Sanderson Farms, Inc., an integrated poultry processing company, produces, processes, markets, and distributes fresh, frozen, and prepared chicken products in the United States.
The company sells ice pack, chill pack, bulk pack, and frozen chicken in whole, cut-up, and boneless form primarily under the Sanderson Farms brand name to retailers, distributors, and casual dining operators in the southeastern, southwestern, northeastern, and western United States, as well as to customers who resell frozen chicken in the export markets.
Long Term Trend
The long term trend of Sanderson Farms In is UP indicating that SAFM has experienced an UPtrend for at least the past 180 trading days. Long term trends are key to understanding the starting point to the path of least resistance of a stocks price trend. The expected future trend bias is always strongest with the current trend.
Short Term Trend
The short term trend of Sanderson Farms In is UP, SAFM has been undergoing a short term UPUP over the past 7-10 days.
The current signal for Sanderson Farms In is BUY indicating that the stock could be Advancingin its trend. The current price trend is Extreme. Stocks in extreme levels of price trend should be allowed to move out of the extreme range before a buy or sell decision should be made. As is the case for most trending momentum style stocks, much of the “reason” price action is not often known until well into the price trend. But earnings growth and management efficiency are key components to a foundation to a sustainable uptrend. We will focus on fundamental indications that can build a case for reasons why the stock should continue its current trend.
Rank is the rank of the stock vs. its peers. For example a Rank of 98 means the stock is out performing 98% of its peers over a 12 month period. A rank of 2 means the stock is outperforming 2% of its peers, in other words, 98% of its peers are out performing it. 98 is good, 2 is not so good. The current quarter is 40% of the weighting, so current performance is more significant to the rank.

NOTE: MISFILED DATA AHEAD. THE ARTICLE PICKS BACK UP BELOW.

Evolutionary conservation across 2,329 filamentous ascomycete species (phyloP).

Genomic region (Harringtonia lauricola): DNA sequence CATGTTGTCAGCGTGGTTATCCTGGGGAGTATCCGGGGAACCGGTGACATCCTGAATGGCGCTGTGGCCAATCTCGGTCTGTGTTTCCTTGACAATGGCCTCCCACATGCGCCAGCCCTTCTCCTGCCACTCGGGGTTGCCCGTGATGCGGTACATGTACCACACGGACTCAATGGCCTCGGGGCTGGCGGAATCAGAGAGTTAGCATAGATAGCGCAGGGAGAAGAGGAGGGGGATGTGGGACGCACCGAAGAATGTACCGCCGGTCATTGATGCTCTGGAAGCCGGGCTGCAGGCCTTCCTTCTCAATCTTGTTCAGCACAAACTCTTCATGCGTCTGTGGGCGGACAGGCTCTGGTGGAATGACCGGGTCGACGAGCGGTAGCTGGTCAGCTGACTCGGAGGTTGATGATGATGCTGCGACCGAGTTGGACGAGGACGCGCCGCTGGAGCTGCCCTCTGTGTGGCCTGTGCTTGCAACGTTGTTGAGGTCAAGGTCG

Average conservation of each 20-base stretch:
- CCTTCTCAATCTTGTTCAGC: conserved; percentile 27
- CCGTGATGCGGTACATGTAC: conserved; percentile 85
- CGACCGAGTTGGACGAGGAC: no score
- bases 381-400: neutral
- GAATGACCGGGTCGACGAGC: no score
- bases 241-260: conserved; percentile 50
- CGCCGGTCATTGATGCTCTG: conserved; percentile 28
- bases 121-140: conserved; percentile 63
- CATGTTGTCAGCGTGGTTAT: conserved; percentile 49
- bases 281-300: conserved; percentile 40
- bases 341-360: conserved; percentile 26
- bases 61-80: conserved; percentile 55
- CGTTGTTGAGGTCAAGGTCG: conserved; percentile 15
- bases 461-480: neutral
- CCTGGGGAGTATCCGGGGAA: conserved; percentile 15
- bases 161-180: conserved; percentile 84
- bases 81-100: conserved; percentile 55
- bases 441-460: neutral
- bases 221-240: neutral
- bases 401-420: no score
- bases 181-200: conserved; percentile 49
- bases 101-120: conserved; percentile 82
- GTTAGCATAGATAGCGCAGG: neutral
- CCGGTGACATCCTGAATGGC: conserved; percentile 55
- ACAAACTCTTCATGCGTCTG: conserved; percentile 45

The current rank for Sanderson Farms In is 95, this means that SAFM is out performing 95%of its peers. Stocks that have a rank of 80 or better, with support of all other analyses shown here, tend to advance the trend.
The 90 day trend of Rank:
ROE – Return on equity is a measure of financial efficiency, gauging how much profit a company is able to generate from the company’s financial net worth (that is, assets minus liabilities). Look for an annual return on equity of at least 20%. That is the level that set apart the winning stocks from the ordinary. That doesn’t always mean that a company with smaller ROE is a poor investment. Some big winners have of course been shy of 20% return on equity when they started their major up trends. When ROE is strong, it gives investors an indication that the company is better poised to continue a solid earnings performance. A high ROE is only part of the fundamentals a solid company should have. Superb earnings and sales growth, superior profit margins and big operating cash flow are other key elements investors must seek.
The Current ROE for Sanderson Farms In is 22.21%, indicating SAFM is currently functioning with High financial efficiency.
The 12 month chart trend of ROE:
Annual EPS Growth – Companies with annual earnings growth of more than 20% are more likely to become leaders in up trending markets. While 20% Annual EPS growth is the minimum you should look for, don’t be afraid to seek even better results. Studies have shown that the greatest winners in the past 30 years had an average 30% annual EPS growth rate when they started their strong up trends. You also can look for three straight years of rising EPS growth, with an average of at least 25%. These performance results often imply that a company is growing fast even if the general economy is slowing down or even in recession.
The current Annual EPS Growth for Sanderson Farms In is 12.41% which is less than the 30% average found is strong trending, fundamentally sound companies.
The 12 month chart trend of Annual EPS Growth: